No diet can ever promise to prevent a disease. However, nutrition and lifestyle do play a role in your chances of developing certain diseases, including cancer. The unfortunate truth is that 4 out of every 10 Americans will develop cancer during his or her lifetime. Let’s change these stats and reduce your risk of cancer by changing diet and exercise habits!
People are always asking me about what to eat for high blood pressure, diabetes, high cholesterol, fatty liver, etc. The best answer doesn’t exactly lie in what specific diet to follow, but rather just following a diet and exercise plan that helps you lose weight. If you are already a healthy weight, keep it there. I know this isn’t the answer everyone’s looking for, but it’s the most honest one I have. Maintaining a healthy weight should be the first step in managing a lot of these chronic diseases.
This fact is true about cancer prevention as well. Being overweight or obese has been clearly linked to increasing your risk of many cancers including breast, colorectal, endometrium (uterus lining), esophageal, kidney and pancreas.
If you need to lose weight, figuring out where to start can be overwhelming. Pay attention to your diet and see where your pitfalls are. Set small, realistic goals to help you change these habits. Need help? Meet with a Registered Dietitian Nutritionist for some expert guidance!
Increase Physical Activity
Physical activity has been shown to decrease the risk of different kinds of cancer including breast, colon, endometrium and prostate. The American Cancer Society recommends that adults get at least 150 minutes of moderate exercise per week, which breaks down to 30 minutes 5 days a week. This should be seen as a minimum goal. Not there yet? Increase your exercise gradually to prevent excessive soreness and injury.
Excessive alcohol intake increases the risk of several different kinds of cancer. So, how much are you allowed to have? For men, you are allowed 2 drinks per day. Women, you are allowed 1 drink per day. No, you cannot save them all up for Saturday night- that is the max you can have per day. One drink is considered:
Eat Fruits and Vegetables
Eating fruits and vegetables can decrease your risk of developing several different kinds of cancer. The American Cancer Society recommends consuming a minimum of 2.5 cups of fruits and vegetables (combined) on a daily basis.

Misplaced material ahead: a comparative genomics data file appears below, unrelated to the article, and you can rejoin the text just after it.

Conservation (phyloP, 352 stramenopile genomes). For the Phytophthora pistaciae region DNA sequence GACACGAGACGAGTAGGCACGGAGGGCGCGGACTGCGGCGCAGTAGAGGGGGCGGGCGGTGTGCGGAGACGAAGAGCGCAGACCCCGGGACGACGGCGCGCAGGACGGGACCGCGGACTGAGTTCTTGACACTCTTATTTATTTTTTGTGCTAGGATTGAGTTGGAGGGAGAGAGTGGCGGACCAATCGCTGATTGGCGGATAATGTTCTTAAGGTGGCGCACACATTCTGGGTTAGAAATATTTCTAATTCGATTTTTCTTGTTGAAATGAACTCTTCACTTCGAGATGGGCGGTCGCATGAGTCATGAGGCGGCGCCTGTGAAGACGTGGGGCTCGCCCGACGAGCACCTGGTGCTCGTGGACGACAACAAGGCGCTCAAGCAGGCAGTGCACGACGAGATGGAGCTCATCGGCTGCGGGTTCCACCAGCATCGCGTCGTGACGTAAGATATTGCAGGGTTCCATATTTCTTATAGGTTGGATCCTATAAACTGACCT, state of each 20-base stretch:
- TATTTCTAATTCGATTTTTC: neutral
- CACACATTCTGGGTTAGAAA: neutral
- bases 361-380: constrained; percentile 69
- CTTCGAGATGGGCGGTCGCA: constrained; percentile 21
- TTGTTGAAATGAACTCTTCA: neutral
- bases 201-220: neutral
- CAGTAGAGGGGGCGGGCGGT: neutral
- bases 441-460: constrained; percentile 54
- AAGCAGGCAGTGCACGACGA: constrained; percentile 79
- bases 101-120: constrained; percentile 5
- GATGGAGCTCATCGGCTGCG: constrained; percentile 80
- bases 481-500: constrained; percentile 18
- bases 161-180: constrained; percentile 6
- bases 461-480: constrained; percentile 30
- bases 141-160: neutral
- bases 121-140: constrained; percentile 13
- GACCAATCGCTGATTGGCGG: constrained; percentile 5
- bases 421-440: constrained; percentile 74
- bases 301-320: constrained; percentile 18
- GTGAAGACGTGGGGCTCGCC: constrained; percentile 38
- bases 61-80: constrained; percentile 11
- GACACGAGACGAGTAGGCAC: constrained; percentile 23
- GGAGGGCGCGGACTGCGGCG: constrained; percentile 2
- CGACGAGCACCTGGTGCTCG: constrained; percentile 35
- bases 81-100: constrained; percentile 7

The research world doesn’t have all the answers, but we can assume that fruits and vegetables decrease cancer risk for several different reasons. The first reason being that they have antioxidants. These are compounds found in foods that can help prevent or delay cell damage. Examples include vitamin A and E, beta-carotene, lutein and lycopene. Similarly, fruits and vegetables also contain phytonutrients, which have also been linked to decreased cancer risk. Phytonutrients are naturally occurring chemicals that provide plants their color, smell and flavor. Finally, fruits and vegetables have fiber which is also linked to decreased risk of cancer, especially colorectal cancer.
At this time, it is not recommended to buy antioxidant and phytonutrient supplements, as they have not been shown to decrease cancer risk. Instead, get these from food. To get a wide variety of antioxidants and phytonutrients, eat fruits and vegetables of every color. You don’t want to get in the rut of eating the same stuff every day- you may be missing out on specific nutrients if you are.
Choose Whole Grains
As stated earlier, fiber can help reduce the risk of cancer. Makes sure to choose whole grain crackers, breads and pastas over the white versions as these are packed with fiber. New to whole grains? Increase your fiber intake gradually to avoid feeling bloated and uncomfortable. Make sure to drink enough water, too!
Limit Processed Meats
The American Cancer Society recommends limiting processed meat consumption as it has been shown to increase the risk of colorectal and stomach cancer. This could be, in part, due to the nitrates used to cure meat. More and more products are being made “nitrate-free”, which most can agree are a better choice. My recommendation: save your hotdogs for a BBQ or baseball game, and don’t have bacon every weekend. Focus on preparing your own meats and other sources of protein whenever possible.
Limit Red Meat
Not only do we have to worry about processed meats, we also need to worry about red meat. Eating more than 18 ounces of red meat per week increases the risk of colorectal cancer. Focus on getting your protein through chicken, fish, eggs, dairy, beans and lentils.
Avoid Cooking Meats at Very High Temperatures
Yes, you even have to worry about how you’re cooking the meat. Cooking at very high temperatures can form chemicals called heterocyclic amines (HCAs) and polycyclic aromatic hydrocarbons (PAHs). These chemicals may increase the risk of cancer. Cooking meat at temperatures above 300F and smoking meat generally are the worst in terms of HCAs and PAHs formation. So, what are you to do with this information? I would say limit smoked meat consumption, flip meat often when cooking, and avoid charring when cooking meat.
Limit Sodium Intake
A high salt intake may increase your risk of stomach, nasopharyngeal (between your nose and throat), and throat cancer. General recommendations state that sodium should be limited to 2,300 mg of sodium per day, which is equivalent to 1 teaspoon of salt. If you have high blood pressure, you may have to limit your intake further.
Aim for a diet that is high in fruits, vegetables and whole grains, and low in processed and red meat. Limit your alcohol and exercise!